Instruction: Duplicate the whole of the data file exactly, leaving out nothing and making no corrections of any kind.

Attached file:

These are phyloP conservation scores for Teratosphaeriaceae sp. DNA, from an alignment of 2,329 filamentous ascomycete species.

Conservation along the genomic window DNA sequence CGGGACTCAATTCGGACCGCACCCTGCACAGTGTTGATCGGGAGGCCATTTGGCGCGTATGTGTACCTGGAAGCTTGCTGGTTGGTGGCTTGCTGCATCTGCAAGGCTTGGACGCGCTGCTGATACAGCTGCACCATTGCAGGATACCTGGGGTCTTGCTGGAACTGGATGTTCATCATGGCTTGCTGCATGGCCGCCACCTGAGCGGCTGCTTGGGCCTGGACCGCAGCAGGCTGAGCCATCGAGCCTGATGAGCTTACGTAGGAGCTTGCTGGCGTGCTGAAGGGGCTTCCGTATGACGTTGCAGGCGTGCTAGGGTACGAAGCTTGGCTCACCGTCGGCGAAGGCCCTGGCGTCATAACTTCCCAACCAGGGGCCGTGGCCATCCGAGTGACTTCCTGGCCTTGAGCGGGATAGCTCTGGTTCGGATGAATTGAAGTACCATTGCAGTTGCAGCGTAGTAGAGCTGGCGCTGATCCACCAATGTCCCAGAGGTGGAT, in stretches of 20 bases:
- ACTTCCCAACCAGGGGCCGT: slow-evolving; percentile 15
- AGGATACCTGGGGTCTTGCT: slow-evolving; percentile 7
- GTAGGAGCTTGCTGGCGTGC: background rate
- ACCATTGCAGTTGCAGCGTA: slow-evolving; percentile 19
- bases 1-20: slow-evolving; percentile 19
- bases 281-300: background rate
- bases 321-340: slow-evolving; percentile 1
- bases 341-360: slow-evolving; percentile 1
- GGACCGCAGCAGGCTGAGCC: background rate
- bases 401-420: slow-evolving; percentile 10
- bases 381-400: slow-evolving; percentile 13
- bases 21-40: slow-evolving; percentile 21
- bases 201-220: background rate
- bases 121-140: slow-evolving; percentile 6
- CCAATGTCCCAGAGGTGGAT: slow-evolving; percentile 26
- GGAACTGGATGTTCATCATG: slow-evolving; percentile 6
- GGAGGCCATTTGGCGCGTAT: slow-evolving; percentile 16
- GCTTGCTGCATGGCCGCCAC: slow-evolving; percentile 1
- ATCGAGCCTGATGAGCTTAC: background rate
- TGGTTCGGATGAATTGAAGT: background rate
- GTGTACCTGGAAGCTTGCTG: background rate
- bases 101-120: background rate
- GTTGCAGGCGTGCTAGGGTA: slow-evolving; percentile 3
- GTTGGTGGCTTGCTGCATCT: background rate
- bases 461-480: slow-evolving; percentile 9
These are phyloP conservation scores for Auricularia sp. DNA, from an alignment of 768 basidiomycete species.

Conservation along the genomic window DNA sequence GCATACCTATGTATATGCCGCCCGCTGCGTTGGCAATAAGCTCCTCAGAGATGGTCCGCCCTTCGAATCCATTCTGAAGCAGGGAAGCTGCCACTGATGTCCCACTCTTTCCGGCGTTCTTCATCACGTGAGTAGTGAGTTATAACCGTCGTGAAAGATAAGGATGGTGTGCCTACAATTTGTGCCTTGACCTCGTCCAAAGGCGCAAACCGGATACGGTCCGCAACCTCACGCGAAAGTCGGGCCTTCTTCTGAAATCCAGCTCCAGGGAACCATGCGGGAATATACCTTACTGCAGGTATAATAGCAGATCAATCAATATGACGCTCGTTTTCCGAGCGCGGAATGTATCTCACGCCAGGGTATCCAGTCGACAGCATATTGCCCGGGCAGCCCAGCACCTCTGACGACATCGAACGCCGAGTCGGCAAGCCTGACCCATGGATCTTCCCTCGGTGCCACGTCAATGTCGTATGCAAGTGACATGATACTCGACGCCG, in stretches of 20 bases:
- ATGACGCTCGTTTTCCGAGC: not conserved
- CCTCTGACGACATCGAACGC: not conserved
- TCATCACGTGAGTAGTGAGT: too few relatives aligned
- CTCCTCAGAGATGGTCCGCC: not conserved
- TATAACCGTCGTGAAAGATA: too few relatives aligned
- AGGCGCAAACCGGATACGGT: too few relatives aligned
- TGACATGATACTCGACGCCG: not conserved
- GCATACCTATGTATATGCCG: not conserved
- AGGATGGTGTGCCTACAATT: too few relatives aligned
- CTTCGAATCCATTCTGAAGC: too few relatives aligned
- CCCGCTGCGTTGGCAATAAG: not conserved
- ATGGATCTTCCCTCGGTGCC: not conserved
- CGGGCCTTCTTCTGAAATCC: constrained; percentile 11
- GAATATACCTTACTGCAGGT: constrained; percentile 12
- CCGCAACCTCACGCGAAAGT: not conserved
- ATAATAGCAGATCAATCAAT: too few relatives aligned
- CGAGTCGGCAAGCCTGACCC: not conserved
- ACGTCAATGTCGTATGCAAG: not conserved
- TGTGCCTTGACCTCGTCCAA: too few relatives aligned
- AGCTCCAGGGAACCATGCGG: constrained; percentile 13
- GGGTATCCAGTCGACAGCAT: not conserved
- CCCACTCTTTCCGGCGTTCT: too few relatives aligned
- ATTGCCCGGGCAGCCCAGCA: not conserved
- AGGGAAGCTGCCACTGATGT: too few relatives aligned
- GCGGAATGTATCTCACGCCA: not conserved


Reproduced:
These are phyloP conservation scores for Teratosphaeriaceae sp. DNA, from an alignment of 2,329 filamentous ascomycete species.

Conservation along the genomic window DNA sequence CGGGACTCAATTCGGACCGCACCCTGCACAGTGTTGATCGGGAGGCCATTTGGCGCGTATGTGTACCTGGAAGCTTGCTGGTTGGTGGCTTGCTGCATCTGCAAGGCTTGGACGCGCTGCTGATACAGCTGCACCATTGCAGGATACCTGGGGTCTTGCTGGAACTGGATGTTCATCATGGCTTGCTGCATGGCCGCCACCTGAGCGGCTGCTTGGGCCTGGACCGCAGCAGGCTGAGCCATCGAGCCTGATGAGCTTACGTAGGAGCTTGCTGGCGTGCTGAAGGGGCTTCCGTATGACGTTGCAGGCGTGCTAGGGTACGAAGCTTGGCTCACCGTCGGCGAAGGCCCTGGCGTCATAACTTCCCAACCAGGGGCCGTGGCCATCCGAGTGACTTCCTGGCCTTGAGCGGGATAGCTCTGGTTCGGATGAATTGAAGTACCATTGCAGTTGCAGCGTAGTAGAGCTGGCGCTGATCCACCAATGTCCCAGAGGTGGAT, in stretches of 20 bases:
- ACTTCCCAACCAGGGGCCGT: slow-evolving; percentile 15
- AGGATACCTGGGGTCTTGCT: slow-evolving; percentile 7
- GTAGGAGCTTGCTGGCGTGC: background rate
- ACCATTGCAGTTGCAGCGTA: slow-evolving; percentile 19
- bases 1-20: slow-evolving; percentile 19
- bases 281-300: background rate
- bases 321-340: slow-evolving; percentile 1
- bases 341-360: slow-evolving; percentile 1
- GGACCGCAGCAGGCTGAGCC: background rate
- bases 401-420: slow-evolving; percentile 10
- bases 381-400: slow-evolving; percentile 13
- bases 21-40: slow-evolving; percentile 21
- bases 201-220: background rate
- bases 121-140: slow-evolving; percentile 6
- CCAATGTCCCAGAGGTGGAT: slow-evolving; percentile 26
- GGAACTGGATGTTCATCATG: slow-evolving; percentile 6
- GGAGGCCATTTGGCGCGTAT: slow-evolving; percentile 16
- GCTTGCTGCATGGCCGCCAC: slow-evolving; percentile 1
- ATCGAGCCTGATGAGCTTAC: background rate
- TGGTTCGGATGAATTGAAGT: background rate
- GTGTACCTGGAAGCTTGCTG: background rate
- bases 101-120: background rate
- GTTGCAGGCGTGCTAGGGTA: slow-evolving; percentile 3
- GTTGGTGGCTTGCTGCATCT: background rate
- bases 461-480: slow-evolving; percentile 9
These are phyloP conservation scores for Auricularia sp. DNA, from an alignment of 768 basidiomycete species.

Conservation along the genomic window DNA sequence GCATACCTATGTATATGCCGCCCGCTGCGTTGGCAATAAGCTCCTCAGAGATGGTCCGCCCTTCGAATCCATTCTGAAGCAGGGAAGCTGCCACTGATGTCCCACTCTTTCCGGCGTTCTTCATCACGTGAGTAGTGAGTTATAACCGTCGTGAAAGATAAGGATGGTGTGCCTACAATTTGTGCCTTGACCTCGTCCAAAGGCGCAAACCGGATACGGTCCGCAACCTCACGCGAAAGTCGGGCCTTCTTCTGAAATCCAGCTCCAGGGAACCATGCGGGAATATACCTTACTGCAGGTATAATAGCAGATCAATCAATATGACGCTCGTTTTCCGAGCGCGGAATGTATCTCACGCCAGGGTATCCAGTCGACAGCATATTGCCCGGGCAGCCCAGCACCTCTGACGACATCGAACGCCGAGTCGGCAAGCCTGACCCATGGATCTTCCCTCGGTGCCACGTCAATGTCGTATGCAAGTGACATGATACTCGACGCCG, in stretches of 20 bases:
- ATGACGCTCGTTTTCCGAGC: not conserved
- CCTCTGACGACATCGAACGC: not conserved
- TCATCACGTGAGTAGTGAGT: too few relatives aligned
- CTCCTCAGAGATGGTCCGCC: not conserved
- TATAACCGTCGTGAAAGATA: too few relatives aligned
- AGGCGCAAACCGGATACGGT: too few relatives aligned
- TGACATGATACTCGACGCCG: not conserved
- GCATACCTATGTATATGCCG: not conserved
- AGGATGGTGTGCCTACAATT: too few relatives aligned
- CTTCGAATCCATTCTGAAGC: too few relatives aligned
- CCCGCTGCGTTGGCAATAAG: not conserved
- ATGGATCTTCCCTCGGTGCC: not conserved
- CGGGCCTTCTTCTGAAATCC: constrained; percentile 11
- GAATATACCTTACTGCAGGT: constrained; percentile 12
- CCGCAACCTCACGCGAAAGT: not conserved
- ATAATAGCAGATCAATCAAT: too few relatives aligned
- CGAGTCGGCAAGCCTGACCC: not conserved
- ACGTCAATGTCGTATGCAAG: not conserved
- TGTGCCTTGACCTCGTCCAA: too few relatives aligned
- AGCTCCAGGGAACCATGCGG: constrained; percentile 13
- GGGTATCCAGTCGACAGCAT: not conserved
- CCCACTCTTTCCGGCGTTCT: too few relatives aligned
- ATTGCCCGGGCAGCCCAGCA: not conserved
- AGGGAAGCTGCCACTGATGT: too few relatives aligned
- GCGGAATGTATCTCACGCCA: not conserved